I will give a Prolog course soon and have prepared exercises and solutions for different topics (e.g. list programming,…).
Furthermore, I have written a test program that can be used by the students to compare their solution with the given solution prepared by me. The test program checks for typical errors (e.g. missing or too many solutions, …) and, if the student’s solution is different from the given solution, provides a counter example showing that and why the student’s solution is different from the given solution. Furthermore, if the student’s solution is more complex than the given solution, the program tells the student that his or her solution is more complex than the given solution.
My students will use SWI-Prolog at home on different operating systems (Windows, MacOS, different versions of Linux) and shall use my test program.
However, the students shall not see my solutions.
What is the best way to do that?
Currently, I have compiled my test program (containing my solutions and the test cases for typical errors) into a saved state. I am using SWI-Prolog 8.0.2-1, but I do not know how to avoid that I have to provide one saved state for each operating system.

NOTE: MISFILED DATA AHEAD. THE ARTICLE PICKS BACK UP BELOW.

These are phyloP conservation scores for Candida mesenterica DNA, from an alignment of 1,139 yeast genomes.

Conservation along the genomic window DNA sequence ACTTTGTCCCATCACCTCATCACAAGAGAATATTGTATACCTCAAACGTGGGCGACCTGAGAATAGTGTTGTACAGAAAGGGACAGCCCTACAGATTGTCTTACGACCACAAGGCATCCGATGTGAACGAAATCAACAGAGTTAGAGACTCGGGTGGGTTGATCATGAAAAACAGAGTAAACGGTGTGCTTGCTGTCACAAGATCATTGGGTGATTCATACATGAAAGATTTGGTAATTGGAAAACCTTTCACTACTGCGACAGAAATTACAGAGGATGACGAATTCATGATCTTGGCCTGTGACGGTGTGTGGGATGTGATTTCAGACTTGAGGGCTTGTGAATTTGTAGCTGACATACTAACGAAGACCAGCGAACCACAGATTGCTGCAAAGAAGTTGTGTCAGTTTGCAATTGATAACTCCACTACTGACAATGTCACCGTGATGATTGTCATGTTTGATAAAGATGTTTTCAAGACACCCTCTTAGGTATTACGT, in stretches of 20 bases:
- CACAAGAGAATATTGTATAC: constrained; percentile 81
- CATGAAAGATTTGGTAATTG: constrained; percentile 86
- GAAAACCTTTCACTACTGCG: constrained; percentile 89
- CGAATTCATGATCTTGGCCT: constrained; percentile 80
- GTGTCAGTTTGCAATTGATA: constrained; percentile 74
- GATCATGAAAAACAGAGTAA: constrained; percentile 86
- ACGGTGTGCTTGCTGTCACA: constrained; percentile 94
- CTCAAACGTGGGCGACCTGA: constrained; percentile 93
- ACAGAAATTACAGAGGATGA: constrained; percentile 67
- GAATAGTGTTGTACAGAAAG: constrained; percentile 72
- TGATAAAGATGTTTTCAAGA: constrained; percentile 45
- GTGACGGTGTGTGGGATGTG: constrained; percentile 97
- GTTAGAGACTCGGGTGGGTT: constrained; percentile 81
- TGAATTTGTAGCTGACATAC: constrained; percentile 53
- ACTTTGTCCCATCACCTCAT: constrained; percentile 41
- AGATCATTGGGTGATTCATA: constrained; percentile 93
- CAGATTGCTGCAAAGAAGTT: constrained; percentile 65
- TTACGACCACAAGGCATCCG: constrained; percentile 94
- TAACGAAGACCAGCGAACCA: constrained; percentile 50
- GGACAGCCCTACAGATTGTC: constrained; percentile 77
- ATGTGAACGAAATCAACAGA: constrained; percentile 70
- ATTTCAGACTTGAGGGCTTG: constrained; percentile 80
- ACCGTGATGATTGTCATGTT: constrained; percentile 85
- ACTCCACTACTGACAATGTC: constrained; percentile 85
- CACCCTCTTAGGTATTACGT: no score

Is there a better way to hide solutions in a Prolog learning tool?
I would appreciate any help or comments to find a better solution.
Hiding stuff inside Prolog is of course not much more than obfuscating. With some dedication your students will always be able to get to the data. The only safe solution is to provide a service that you control. Of course, it might be easier for the students to solve the exercises
Unfortunately saved states are system dependent in 8.0. This limitation is removed in the 8.1 series.
If you can expect/demand all your users to use 64-bit machines, you could compile your program into a
.qlf file and ask your students to load the file to test their programs. .QLF files come in two versions: for 32 or for 64-bit. If you use no
:- if(<some OS condition>) in your code they are OS independent. Again, the 8.1 versions are portable between 32/64 bit, but 8.1 and 8.0 qlf files are not compatible.
Finally, you may wish to use this in the sources that produce your .qlf file such that students cannot do
listing on your code.
:- set_prolog_flag(protect_static_code, true).
This stops clause/2 to work on static code. Note that that may affect exercises on meta interpreters …
The clean solution is probably to use a SWISH instance. With control over the server you can make a program available that students can run, but the SWISH sandboxing prohibits accessing code outside the sandbox except for calling it in a controlled manner.
Hope this helps …